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About Me

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  1. Our dear sister lshe is happy to see her mom and dad getting baptized at the Regional Convention, this makes her faith grow.
  2. ROSENBERG - The NFL quarterback drawing fire for not standing for the Star-Spangled Banner is, in one way, in a league with the thousands of people descending on Rosenberg for a regional convention that wraps up Sunday. Jehovah's Witnesses have long refused to recite the Pledge of Allegiance or participate in other patriotic ceremonies. They also don't celebrate birthdays, get blood transfusions, vote or join the military because of their religious beliefs. Jehovah's Witnesses count 8.2 million members worldwide and may be among the world's faster-growing religions. "I tell people if you read this, it is like winning the lottery," said a woman who shared a copy of The Watchtower, the group's perennial publication that began in the late 1800s, outside a Whataburger near the Fort Bend County hall, one of the largest gathering points for the religion in Texas. They have stood at the forefront of multiple successful Supreme Court fights, fortifying the type of free speech rights that enable San Francisco 49ers Colin Kaepernick to take a knee at the start of football games in protest of what he sees as racial oppression. Jehovah's Witnesses know they may seem unusual to some outsiders as they canvas neighborhoods, preaching the benefits of a life dedicated to their lord and warning of a coming doomsday to those they encounter. A few blocks from the Rosenberg restaurant, the immaculate 130,000-square-foot Assembly Hall of Jehovah's Witnesses, was already filled with more than 2,000 members. Among the youngest attendees here was an 11-week-old girl named Madeley, from The Woodlands, who was cradled in her mother's arms. Among the oldest was Dr. Kenneth Riggle, who turns 101 this year. Another was Jon Beck, 61, a church elder and fifth- generation Jehovah's Witness, who was delivered into this world as newborn by Riggle at a long-gone Montrose clinic. "He is one of those doctors where you have to listen because he must be doing something right," Beck said admiringly of the centenarian. Beck, a spokesman for the gathering in Rosenberg, said that all of the religion's teachings were drawn from the Bible. "We do respect the flag and others' right to salute it, but like Jesus Christ, our beliefs follow his example of remaining neutral politically and nationally," he said. The Rosenberg hall, which was built by more than 13,000 volunteers two decades ago, might seem off-kilter for some Christians. There is no priest or pastor leading a service, nor is there a cross or crucifix front and center. Members took notes and followed along with various speakers on their tablets and old-school Bibles. One participant told of the double-edged sword of the Internet and how it could be used for good and bad. There also were cautions against being alone with a member of the opposite sex to whom you are not married and advice for how to deal with a spouse who does not believe in the church. The church clearly defines what members should and should not do and offers speakers who tell of their own ordeals, decisions and consequences. One young woman told her story of deciding not to attend a university, as she agreed with church cautions that it could cause temptation. An older woman recalled how she faced the challenge but later found strength in following a church policy of no longer communicating with members - in this case her own daughters - who decide to no longer be Jehovah's Witnesses. "It would have been easier to lose them in death," she said, adding that her daughters later again embraced the church. Philip Jenkins, a history professor at Baylor University's Program on Historical Studies of Religion, said Jehovah's Witnesses have a distinctive way of interpreting the Bible and practicing their religion. "They are very cut off from the world; they work with each other and believe pretty much that the rest of the world is in the hands of the devil," said Jenkins, noting their reputation as a group seems to differ from how they are one-on-one. "In theory, you can deal with them as these rock-hard cult folks, but when you actually deal with them on the streets, they are very funny, regular, ordinary people." Around town, Rosenberg residents repeatedly gave good marks to the conventiongoers, part of a series of conventions that have gone on here throughout the summer and serves as an economic engine for a rural pocket in the fast-growing county. "I can tell they are very generous people," said James Cross, as he worked the register at the Whataburger. He noted that the restaurant already had taken in at least 60 donations, mostly from churchgoers, at part of a campaign to support the Houston Food Bank. "It is more of an atmosphere, a positive attitude," he said. "It can be contagious, even for the people working here." Marina Sebesta at a nearby Comfort Inn described them as considerate, "definitely kind" and respectful of others. "It is never an issue where they are trying to shove religion down your throat," she said. http://www.houstonchronicle.com/news/houston-texas/houston/article/Jehovah-s-Witnesses-gathering-draws-thousands-to-9202212.php#photo-10872756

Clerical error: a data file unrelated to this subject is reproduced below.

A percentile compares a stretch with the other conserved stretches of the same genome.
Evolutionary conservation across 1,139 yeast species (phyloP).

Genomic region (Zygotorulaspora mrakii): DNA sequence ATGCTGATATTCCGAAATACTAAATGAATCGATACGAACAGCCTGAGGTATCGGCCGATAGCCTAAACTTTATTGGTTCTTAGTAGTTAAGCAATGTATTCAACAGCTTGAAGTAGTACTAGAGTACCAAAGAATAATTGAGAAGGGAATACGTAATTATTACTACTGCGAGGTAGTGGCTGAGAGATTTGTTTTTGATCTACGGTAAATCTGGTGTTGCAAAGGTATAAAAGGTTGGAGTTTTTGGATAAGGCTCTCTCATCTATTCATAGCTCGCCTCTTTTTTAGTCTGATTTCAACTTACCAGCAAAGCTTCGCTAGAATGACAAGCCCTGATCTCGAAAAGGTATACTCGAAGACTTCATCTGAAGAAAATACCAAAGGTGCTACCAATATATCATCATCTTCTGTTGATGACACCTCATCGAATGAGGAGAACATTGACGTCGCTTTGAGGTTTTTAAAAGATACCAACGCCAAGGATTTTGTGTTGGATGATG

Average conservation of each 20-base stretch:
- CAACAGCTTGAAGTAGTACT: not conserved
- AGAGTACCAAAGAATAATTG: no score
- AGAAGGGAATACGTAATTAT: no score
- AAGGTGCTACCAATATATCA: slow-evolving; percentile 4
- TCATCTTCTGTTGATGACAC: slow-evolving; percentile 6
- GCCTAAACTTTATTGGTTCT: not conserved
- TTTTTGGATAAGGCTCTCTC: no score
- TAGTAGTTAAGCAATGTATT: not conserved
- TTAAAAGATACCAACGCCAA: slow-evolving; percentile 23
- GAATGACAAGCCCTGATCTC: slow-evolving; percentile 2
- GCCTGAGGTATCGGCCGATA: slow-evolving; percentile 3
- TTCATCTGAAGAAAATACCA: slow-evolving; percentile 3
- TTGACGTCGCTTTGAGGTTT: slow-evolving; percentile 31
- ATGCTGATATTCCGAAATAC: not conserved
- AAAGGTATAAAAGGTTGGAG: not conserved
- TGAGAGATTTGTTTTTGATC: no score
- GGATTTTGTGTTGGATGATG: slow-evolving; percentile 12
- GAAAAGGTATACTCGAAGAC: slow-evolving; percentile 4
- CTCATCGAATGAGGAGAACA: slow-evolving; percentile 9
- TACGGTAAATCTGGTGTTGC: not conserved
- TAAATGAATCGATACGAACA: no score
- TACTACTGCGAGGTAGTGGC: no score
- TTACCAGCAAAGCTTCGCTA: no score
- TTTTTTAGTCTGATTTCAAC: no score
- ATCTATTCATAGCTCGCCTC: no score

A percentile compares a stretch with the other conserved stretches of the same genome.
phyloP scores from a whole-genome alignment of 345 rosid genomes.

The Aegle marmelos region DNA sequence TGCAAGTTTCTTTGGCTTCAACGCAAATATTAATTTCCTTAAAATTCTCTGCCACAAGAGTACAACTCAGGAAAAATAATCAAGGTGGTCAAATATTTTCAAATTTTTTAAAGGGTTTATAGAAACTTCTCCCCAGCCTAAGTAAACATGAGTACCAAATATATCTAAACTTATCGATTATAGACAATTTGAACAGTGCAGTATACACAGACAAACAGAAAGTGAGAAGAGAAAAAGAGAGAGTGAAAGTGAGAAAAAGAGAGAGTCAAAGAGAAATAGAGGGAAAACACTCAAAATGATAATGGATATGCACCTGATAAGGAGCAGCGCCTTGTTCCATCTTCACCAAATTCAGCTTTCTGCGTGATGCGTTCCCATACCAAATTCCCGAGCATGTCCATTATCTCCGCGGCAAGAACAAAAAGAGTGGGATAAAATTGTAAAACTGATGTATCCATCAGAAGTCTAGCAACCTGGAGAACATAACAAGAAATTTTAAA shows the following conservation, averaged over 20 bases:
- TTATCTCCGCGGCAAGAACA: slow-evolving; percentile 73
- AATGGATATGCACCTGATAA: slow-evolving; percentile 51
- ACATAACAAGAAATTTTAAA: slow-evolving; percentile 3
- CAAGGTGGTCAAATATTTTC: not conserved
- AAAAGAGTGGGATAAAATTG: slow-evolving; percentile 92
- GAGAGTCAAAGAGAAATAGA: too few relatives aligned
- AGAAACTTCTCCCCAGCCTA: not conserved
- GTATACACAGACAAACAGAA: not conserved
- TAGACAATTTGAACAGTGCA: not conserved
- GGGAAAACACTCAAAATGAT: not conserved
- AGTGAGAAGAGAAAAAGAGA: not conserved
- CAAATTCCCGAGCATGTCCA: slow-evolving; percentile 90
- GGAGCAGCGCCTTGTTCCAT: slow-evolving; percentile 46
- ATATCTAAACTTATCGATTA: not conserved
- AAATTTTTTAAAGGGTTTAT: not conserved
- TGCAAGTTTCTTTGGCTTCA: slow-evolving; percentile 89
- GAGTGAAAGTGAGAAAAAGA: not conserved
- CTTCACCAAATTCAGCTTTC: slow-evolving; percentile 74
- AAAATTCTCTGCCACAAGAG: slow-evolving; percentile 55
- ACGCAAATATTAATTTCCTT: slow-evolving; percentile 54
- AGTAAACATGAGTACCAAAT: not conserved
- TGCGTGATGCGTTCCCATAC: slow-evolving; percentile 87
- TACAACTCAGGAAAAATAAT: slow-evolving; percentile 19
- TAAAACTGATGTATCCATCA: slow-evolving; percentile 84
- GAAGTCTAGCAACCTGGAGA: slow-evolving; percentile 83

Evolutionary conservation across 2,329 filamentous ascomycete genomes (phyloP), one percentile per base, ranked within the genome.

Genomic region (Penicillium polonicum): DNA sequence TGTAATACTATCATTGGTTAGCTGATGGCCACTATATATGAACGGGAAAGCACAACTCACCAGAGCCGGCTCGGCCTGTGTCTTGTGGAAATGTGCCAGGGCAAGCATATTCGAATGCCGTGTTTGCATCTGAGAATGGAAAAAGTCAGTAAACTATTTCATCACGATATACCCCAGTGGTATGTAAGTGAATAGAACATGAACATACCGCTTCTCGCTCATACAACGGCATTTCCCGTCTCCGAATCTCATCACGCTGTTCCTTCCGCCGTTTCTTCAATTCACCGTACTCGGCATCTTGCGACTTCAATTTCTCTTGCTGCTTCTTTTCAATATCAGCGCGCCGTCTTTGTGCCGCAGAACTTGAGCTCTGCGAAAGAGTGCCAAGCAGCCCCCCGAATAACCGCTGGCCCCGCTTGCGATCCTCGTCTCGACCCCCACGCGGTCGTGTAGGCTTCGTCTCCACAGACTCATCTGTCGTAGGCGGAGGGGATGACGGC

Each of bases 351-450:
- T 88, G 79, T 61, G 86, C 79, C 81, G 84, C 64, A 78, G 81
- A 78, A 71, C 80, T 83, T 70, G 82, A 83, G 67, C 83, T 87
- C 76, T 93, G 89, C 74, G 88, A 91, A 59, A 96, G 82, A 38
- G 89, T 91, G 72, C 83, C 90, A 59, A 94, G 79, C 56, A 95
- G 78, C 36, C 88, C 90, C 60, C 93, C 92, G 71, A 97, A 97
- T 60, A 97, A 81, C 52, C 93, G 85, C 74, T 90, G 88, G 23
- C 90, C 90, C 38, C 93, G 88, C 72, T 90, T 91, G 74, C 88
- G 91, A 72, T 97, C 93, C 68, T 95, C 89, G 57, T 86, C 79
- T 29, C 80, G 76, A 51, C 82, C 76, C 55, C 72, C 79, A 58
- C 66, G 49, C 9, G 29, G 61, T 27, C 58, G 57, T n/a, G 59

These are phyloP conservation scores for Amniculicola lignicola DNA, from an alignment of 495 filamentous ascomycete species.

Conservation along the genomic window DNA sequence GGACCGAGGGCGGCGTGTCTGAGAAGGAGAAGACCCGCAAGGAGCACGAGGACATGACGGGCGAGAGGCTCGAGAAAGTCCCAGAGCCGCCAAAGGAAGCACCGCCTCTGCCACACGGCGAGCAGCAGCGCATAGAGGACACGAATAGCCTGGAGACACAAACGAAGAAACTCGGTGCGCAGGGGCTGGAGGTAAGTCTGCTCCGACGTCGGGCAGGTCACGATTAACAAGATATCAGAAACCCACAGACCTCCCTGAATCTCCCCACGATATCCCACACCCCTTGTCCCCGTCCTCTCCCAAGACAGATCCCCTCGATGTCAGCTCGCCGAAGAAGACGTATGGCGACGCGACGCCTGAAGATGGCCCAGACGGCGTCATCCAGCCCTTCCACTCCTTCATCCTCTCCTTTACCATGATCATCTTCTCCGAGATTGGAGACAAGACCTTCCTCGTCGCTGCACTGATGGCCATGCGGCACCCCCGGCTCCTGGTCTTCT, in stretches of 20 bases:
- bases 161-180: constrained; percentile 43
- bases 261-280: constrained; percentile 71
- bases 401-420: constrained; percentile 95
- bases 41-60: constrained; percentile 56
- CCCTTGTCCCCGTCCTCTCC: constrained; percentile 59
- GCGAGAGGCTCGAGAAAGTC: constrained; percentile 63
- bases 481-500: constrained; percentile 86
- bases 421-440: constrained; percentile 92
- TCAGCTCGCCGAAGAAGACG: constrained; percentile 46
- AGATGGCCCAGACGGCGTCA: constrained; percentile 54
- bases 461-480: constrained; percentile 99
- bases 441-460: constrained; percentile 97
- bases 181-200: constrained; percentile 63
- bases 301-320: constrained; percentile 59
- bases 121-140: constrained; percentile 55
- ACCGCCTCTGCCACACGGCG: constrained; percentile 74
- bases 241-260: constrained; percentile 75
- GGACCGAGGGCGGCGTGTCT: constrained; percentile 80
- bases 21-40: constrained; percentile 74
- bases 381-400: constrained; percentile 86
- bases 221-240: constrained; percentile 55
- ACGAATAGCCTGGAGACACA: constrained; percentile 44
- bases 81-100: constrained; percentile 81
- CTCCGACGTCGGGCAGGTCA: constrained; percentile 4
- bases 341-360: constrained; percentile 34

3. For the first time in over 20 years the Northern Ontario Convention of Jehovah's Witnesses was held in the Sault this weekend and a couple of special gift-givers were in attendance. Elijah Turcott from Lakewood prays with around 2300 other faith-followers during the Northern Ontario 2016 Convention of Jehovah's Witnesses held in Sault Ste. Marie. Photo by Jeff Klassen for SooToday Colleen Cyrenne says her 24 year-old son Jacques Vaillancourt has been able to accomplish amazing things thanks to being involved in the Jehovah’s Witnesses. The mother and son came up from Sheguiandah on Manitoulin Island this weekend to gather with around 2300 other religious followers at the Essar Centre for the 2016 Northern Ontario Convention of Jehovah’s Witnesses. 36 congregations from as far west as Thunder Bay and as east as North Bay came to attend the regions biggest annual gathering of Jehovah's Witnesses. It was the first time in over twenty years the conference was held in Sault Ste. Marie. Cyrenne described her son as being severely autistic but that the structure of their religious faith - going to conventions, studying the bible, doing 70 hours of faith work a month, etc. - has allowed him to excel in many ways. Autism, or Autism Spectrum Disorder, is a mental illness with a set of symptoms that hurt the individual’s ability to function socially, at school or work, or other areas of life. How profoundly that individual is affected by those symptoms dictates how severe the disorder is in that individual. At the weekend convention, Vaillancourt handed out 225 cut-out, hand-drawn pictures of “good-example Bible figures” and his mother handed out hundreds of fabric and plastic flowers attached to clips, so many she lost count. The figures Vaillancourt drew are meant to help remind people of the many good teachings in the bible and Cyrenne's flowers are a loving gift. “I just make them until I can’t make them anymore,” said Cyrenne, who has been doing it for so many years she doesn’t know how long.The young man, who's disorder is obvious through conversation, goes door-to-door, often on his own, spreading the religion’s message and even conducts bible study groups with young children. Cyrenne said her son has the incredible gift of being able to remember and recite a large number of biblical information verbatim with incredible accuracy. Vaillancourt can recite large parts of a 2500 page, two-volume biblical encyclopedia called 'Insight on the Scriptures' and he’s completely memorized, word-for-word, every story in a 300-page, 116 story filled book called 'My Book of Bible Stories'. “If you ask him to recite any story he can do it without the book. Let me show you,” said his mother, demonstrating. “Jacques, what’s story number 89?” “89, Jesus cleans out the Temple,” replied Vaillancourt, correctly. “Now if I tell him the title, he’ll tell me the number of the story. And then if you want him to tell the story, he can do that. For example, Jacques, what’s the first sentence in that story?” “Jesus Cleans out the Temple. (The first sentence is) Jesus looks really angry doesn’t he?“ said Jacques, nailing it. Cyrenne said her son is less nervous than her when going door-to-door preaching the word of Jehovah. She said that actually many people don’t realize that he’s autistic unless they get into a deeper conversation with him. Cyrenne, in her 50s, has been involved in the Jehovah’s Witnesses her whole life and she said going to conventions with her parents over the years personally inspired her to be giving to others and considerate of the elderly. Her father used to donate vegetables to the convention kitchen while her mother struggled with general old-age health issues that mean she would struggle to sit through the long seminars. Cyrenne, teared-up discussing her and her son’s gift giving. “I wanted to give the brothers and sisters gifts because I don’t get to see them very much. Some of the brothers and sisters are crippled and they have to sit in a chair (throughout the long weekend convention) and I know for some of them it’s really hard,” she said. But the gift-giver wanted to emphasize that what she does is not special in the faith and that others spread love in their own way be it by giving out blankets, hugs, or just donating their time. The three-day event included 49 presentations structured around the theme of “remaining loyal to Jehovah”, delivered through a multimedia presentation that included live speakers, videos, a baptism, and ways that the audience could interact with the presentation on their tablet computers. The convention is open to the public and presentations continue at the Essar Centre all day Sunday. https://www.sootoday.com/local-news/2300-jehovahs-witnesses-and-one-with-an-incredible-gift-13-photos-333871